A Moroccan palace fit for a king – and actually built by one

AS we loped across the tarmac, stooping from the weight of hand-luggage only (one in the eye for EasyJet), we shifted our misshapen bags on our shoulders in preparation for the passport queue. We needn’t have bothered. Waiting for us on the tarmac were two emissaries of the Royal Mansour, our home for the weekend. Their purpose was to whisk us to a special Royal Mansour lounge to sip the region’s beautiful orange juice and nibble nuts while we waited for an official to stamp our passports. No doubt, for most guests of the £1,500 and up (per night) Royal Mansour, waiting with the hoi palloi is just not acceptable.

It was a nice thought and perfectly represented the “anything for our guests” attitude of the hotel. But after 20 minutes and four glasses of orange juice each, the promised policeman had not appeared (this was clearly a Moroccan thing, or an airport thing, rather than a RM thing) so we went out and got stamped like normal people since the queues had gone.

And then our dreamlike stay kicked into gear. A leather-seated Range Rover conveyed us through the orange-blossom-scented twilight (mixed with copious exhaust fumes) – dodging the zooming motorbikes and cars. No Priuses here. Just 15 minutes later we turned right onto a long avenue, just inside the walls of the medina (old town), for vehicular use solely by the hotel. Then we stopped and looked up. And looked up further. Enormous, engraved turquoise doors met us. They swung open and we were driven into a courtyard with flowers and palm trees. And then, our first glimpse of the hotel proper – more of a Moorish pleasure palace than hotel.

Before us was an open-air lounge, with chairs, fountains, pools, tables, chandeliers, cupboards, tiles, pillars and doorways all carved and constructed with such exquisite finery that we were struck dumb apart from the odd “wow” and “oh my” and “woah” as we were led to our riad.

The Royal Mansour is the result of King Mohammed VI’s desire to create an emblem of Moroccan splendour – a vanity project with hyper-refined results, unlike similarly ambitious hotels in the Emirates, for example. It is not meant to be just a hotel, either, but a showcase for national decorative arts. One particularly beautiful cupboard (for want of a more sophisticated term) was carved and inlaid in Granada, Spain in high Moorish style. The tessellated mosaics on the walls and floor, the rich upholstery of the chairs and the Islamic-style beauty of the wood carvings all spoke of one thing: a great budget.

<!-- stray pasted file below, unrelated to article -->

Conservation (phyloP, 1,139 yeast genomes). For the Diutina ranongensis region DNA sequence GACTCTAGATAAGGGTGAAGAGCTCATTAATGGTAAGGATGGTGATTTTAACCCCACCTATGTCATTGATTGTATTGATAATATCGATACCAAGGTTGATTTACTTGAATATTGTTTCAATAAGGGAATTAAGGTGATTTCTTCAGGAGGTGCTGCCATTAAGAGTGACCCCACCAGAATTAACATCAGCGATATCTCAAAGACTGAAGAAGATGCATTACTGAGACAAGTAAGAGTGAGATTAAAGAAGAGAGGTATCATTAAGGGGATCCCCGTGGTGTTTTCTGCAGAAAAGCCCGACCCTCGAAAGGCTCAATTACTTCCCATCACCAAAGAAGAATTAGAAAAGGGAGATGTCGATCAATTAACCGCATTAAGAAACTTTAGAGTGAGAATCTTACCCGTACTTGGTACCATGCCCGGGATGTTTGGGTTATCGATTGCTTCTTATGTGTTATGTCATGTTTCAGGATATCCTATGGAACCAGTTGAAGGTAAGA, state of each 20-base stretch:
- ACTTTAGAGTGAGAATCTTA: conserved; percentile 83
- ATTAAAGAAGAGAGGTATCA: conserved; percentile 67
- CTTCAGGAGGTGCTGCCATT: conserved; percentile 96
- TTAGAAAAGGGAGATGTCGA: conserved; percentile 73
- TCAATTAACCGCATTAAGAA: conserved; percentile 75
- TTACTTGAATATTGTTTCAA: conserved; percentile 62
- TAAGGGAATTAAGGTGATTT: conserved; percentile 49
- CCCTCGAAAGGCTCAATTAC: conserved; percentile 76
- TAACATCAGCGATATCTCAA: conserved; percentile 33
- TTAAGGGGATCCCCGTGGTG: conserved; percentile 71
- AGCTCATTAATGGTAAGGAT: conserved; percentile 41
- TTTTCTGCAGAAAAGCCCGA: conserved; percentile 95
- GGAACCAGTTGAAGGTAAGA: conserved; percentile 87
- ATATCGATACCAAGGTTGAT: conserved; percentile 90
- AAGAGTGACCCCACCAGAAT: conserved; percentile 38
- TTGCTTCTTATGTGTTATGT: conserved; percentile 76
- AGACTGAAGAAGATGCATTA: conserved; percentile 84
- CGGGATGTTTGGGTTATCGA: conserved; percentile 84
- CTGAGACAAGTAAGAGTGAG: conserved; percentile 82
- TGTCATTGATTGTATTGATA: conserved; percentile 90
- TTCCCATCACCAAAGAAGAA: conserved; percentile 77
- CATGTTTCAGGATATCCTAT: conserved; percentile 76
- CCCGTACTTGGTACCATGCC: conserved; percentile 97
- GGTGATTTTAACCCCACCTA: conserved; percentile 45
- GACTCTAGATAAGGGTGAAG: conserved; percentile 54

“Money wasn’t a problem”, said the charming lady who welcomed us. For now, that is – even though we were staying in high season, the hotel was only half full, which must be some source of concern. It’s expensive but not a patch on London or Paris prices for the space, service and beautiful surroundings – it deserves to thrive.

Indeed, our riad was about the only hotel room I’ve ever seen that made a £1,500 nightly price tag seem good value. As we entered our own fortress-style doors into a courtyard with a fountain and two armchairs, looked at our spacious and richly decorated mahogany and silk-brocaded living room, plushly cushioned anteroom, and climbed the marble stairs first to our bedroom and up more stairs to our roof terrace, I recalled the tiny suites that go at Mayfair hotels for the same price.

We were struck dumb by the majesty and beauty of our riad – one of 53 individually made. Even the loos – there was one on every floor, with the master bathroom sporting a bath the size of a small swimming pool – were full of mother of pearl, tile and fine paintwork.

Our bedroom had a large, open walk-in changing area, a sprawling arm chair, French windows opening onto another courtyard and reams of fine woodwork. It was fairly dark, though, so we scuttled up to the roof straight away, where a private pale green and navy tiled plunge pool sat pretty, alongside two deckchairs with an umbrella and a huge yellow sunbed coated in cushions and protected with curtains you could close all the way. The views were of the Khatoubia mosque, the other rooftops and the sunset. The air smelled of jasmine, orange blossom and other African flowers.

There are two restaurants – a Moroccan and a French one. The former was my favourite, with its nutty breads and honey, lemony chicken, astonishingly piquant olive oil, and its fragrant, almondy petits fours. The French one, however, is meant to be the best in Africa, with a three-Michelin star French chef, from the Meurice in Paris, overseeing it. It was good – very good – but not better than London French food (or Paris French food) – and a good deal more expensive. No matter – if you’re a typical guest of the hotel, the elegance of the white and cream-coloured room alone will soothe and impress you.

Finally, the spa. The place is quite unlike anything you’ll have seen before. The entry is an massive atrium of windows and partitions overlaid by or carved with white Arabic patterns. Everything is light and pastel and silk and spacious. The facilities are endless (there’s even a lift), from a private hairdressing salon to a full-blown hammam and a large indoor pool. I had the hammam treatment and had never experienced the likes of it – lying on a marble slab with a woman scrubbing me down, then disappearing while water bubbled and overflowed from marble sinks spewing forth into buckets, the clang of heaters adding an eerie, dungeon-like feeling. More scrubbing, moisturising, even a hair-washing – this is not for the body-shy. But I did leave looking glowing from head to toe.

It wasn’t just the hammam that made me glow. It was a weekend amid such opulence – but of a beautiful, thoughtful type – that did it. If you want a special treat, this has to be one of the world’s best.

Riads from £1,500 per night. Tel: 00 212 529 80 80 80; royalmansour.com.